Before I found out about adtool I was managing users using Windows own command line AD tools via the very cool winexe (Thanks to TMM for pointing me to it in the first place). Winexe is a very nice way to either avoid using pstools from another Windows machine or having to install cygwin SSH server, which to be honest is a bit of a pain unless you package it into your system imaging solution and have it on every machine by default. Winexe allows you full access to a terminal on a Windows or allows you to run commands remotely. It’s fairly easy to install (although it’s be nice if someone with better packaging skills than me got it into Ubuntu), the usual configure make dance. I had a bit of trouble with the tarball so I downloaded the latest SVN snapshot which worked perfectly.

Next on my todo list is a small project that I had already built in my last job where we were *stuck* on NT4. And as Samba 4 isn’t out yet it’s relevant to Samba 3 networks to, whereby certain machines can have different registry files applied against them to do things like switch of USB mass storage and all sorts of things you can do with GPOs if you have AD (and make sure OCS Inventory is on there too !). I already built fairly stable system whereby all these things were applied via domain logon scripts, but the horribleness that is scripting on Windows has spurred me on to write something properly in Python that can be run from a Samba PDC/Linux box on an NT4 network to apply all this stuff….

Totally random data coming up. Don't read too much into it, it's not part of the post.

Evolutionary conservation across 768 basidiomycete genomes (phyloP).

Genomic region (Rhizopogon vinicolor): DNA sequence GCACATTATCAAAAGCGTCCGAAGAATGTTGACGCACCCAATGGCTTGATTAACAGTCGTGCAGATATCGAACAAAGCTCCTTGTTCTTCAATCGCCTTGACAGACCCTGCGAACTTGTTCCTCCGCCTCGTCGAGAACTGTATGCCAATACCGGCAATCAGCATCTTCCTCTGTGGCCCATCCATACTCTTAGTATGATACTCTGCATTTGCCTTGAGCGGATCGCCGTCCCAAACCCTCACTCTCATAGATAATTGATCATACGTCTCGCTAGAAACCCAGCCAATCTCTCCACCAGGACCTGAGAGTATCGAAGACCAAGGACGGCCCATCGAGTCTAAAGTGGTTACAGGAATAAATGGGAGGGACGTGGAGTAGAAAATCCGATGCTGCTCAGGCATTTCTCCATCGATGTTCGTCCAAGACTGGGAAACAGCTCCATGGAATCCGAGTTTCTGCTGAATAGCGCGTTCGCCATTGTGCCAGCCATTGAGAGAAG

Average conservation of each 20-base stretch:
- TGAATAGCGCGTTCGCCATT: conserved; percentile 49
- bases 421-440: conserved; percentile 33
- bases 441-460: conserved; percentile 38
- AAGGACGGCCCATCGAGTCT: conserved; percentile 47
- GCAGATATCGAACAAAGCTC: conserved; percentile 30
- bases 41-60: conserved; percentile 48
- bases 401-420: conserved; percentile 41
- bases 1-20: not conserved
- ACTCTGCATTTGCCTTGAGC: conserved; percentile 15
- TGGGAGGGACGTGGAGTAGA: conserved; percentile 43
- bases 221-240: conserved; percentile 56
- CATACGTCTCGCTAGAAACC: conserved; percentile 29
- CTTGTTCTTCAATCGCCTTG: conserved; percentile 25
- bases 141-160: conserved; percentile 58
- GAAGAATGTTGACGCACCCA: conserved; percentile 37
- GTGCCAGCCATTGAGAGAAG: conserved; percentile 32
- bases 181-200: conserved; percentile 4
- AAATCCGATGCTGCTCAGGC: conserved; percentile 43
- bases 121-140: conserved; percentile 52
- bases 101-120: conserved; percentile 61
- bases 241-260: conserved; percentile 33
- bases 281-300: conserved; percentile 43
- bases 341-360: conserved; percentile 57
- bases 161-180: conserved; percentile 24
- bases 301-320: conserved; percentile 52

A simple example is:

winexe -U HOME/Administrator%Pass123 // “ipconfig /all”

There’s more on the site but you can just as simply log into the server entirly with:

winexe -U HOME/Administrator%Pass123 // “cmd”

With Samba 4 coming out *soon* it’s almost redundant but what are weekends for ! So hopefully I’ll get this written in a few hours and it’ll spur me on to get into Django and put an interface on it. It’s certinly getting very easy to manage Windows from Linux, fair play to the Samba team and the EU for badgering MS till they got the documents they needed. What OS you use is becoming less and less relevant.